Being Billy’s Brother deals with the universal theme of sibling/new baby relationships. In this simple picture book story, the narrator (known only as “Billy’s brother”) admits that at first, he “wasn’t keen on being Billy’s brother.” He then seesaws between boredom and having a blast as a big brother, drawing the line at one chore: “Powdering his little behind? I don’t think so!” Billy’s brother then imagines the fun things that they’ll do together as Billy gets older. In the end, he proclaims that brother means “buddy,” and being Billy’s brother is the best.
While the theme meets a need for children experiencing new sibling relationships, this is not the author’s stated purpose for this picture book. In a note to young readers, Kurilovitch indicates that the book series is designed to change the way they feel about reading and writing. He explains how alliteration was used in the book, then encourages readers to write a similar story. Other books in the series will feature different alliterative poetry and writing styles, with quick lessons on writing stories in those styles.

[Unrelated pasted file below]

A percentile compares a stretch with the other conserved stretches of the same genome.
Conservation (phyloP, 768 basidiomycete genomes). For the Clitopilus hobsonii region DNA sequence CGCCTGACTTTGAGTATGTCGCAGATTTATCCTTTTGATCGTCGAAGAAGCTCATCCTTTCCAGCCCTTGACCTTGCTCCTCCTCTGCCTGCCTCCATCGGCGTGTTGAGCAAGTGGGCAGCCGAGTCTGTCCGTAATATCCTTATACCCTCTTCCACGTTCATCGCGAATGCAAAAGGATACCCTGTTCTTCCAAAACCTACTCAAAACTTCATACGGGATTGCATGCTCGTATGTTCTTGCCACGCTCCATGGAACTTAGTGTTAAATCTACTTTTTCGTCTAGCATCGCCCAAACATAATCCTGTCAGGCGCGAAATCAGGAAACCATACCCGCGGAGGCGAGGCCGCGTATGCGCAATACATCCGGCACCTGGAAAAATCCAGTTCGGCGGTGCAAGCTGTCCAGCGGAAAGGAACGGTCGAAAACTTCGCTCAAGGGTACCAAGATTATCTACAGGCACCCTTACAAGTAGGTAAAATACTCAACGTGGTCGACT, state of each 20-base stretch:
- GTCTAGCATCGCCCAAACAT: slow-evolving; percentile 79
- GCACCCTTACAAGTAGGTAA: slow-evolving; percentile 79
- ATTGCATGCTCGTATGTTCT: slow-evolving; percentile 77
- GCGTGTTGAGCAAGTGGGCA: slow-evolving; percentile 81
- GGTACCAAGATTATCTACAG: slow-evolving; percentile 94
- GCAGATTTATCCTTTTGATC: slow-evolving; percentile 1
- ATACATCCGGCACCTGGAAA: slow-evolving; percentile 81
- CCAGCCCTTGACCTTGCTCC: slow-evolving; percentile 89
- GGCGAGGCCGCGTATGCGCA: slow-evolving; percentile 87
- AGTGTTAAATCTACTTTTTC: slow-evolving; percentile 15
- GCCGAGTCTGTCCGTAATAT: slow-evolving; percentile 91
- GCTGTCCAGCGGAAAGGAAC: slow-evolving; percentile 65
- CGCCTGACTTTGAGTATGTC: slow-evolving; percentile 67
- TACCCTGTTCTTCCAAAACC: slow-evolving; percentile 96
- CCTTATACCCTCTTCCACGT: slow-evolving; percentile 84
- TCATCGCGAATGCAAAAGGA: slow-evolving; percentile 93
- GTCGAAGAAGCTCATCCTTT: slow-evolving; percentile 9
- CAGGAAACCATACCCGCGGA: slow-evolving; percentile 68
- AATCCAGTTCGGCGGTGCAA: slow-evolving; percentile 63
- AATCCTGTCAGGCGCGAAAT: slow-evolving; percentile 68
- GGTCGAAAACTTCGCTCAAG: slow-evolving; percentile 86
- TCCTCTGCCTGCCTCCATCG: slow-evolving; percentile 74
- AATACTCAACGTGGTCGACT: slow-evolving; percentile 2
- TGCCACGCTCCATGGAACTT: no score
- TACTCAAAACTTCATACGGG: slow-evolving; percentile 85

Although that goal is admirable, Being Billy’s Brother may not be the best example for writing instruction. Many children who would learn from and enjoy hearing this book read to them are not at the independent reader and writer stage of development. Older children may find the book babyish. Further, the approximately 300-word book would have benefitted from careful proofreading.
Being Billy’s Brother will likely see more success as a sibling-relationship book than as a teaching tool for writing alliterative stories. Young children will delight in the simple illustrations by the author’s daughter and will relate to the mixed emotions of having a baby in the family. Parents will appreciate the positive progression demonstrated in the story in accepting the role of older sibling.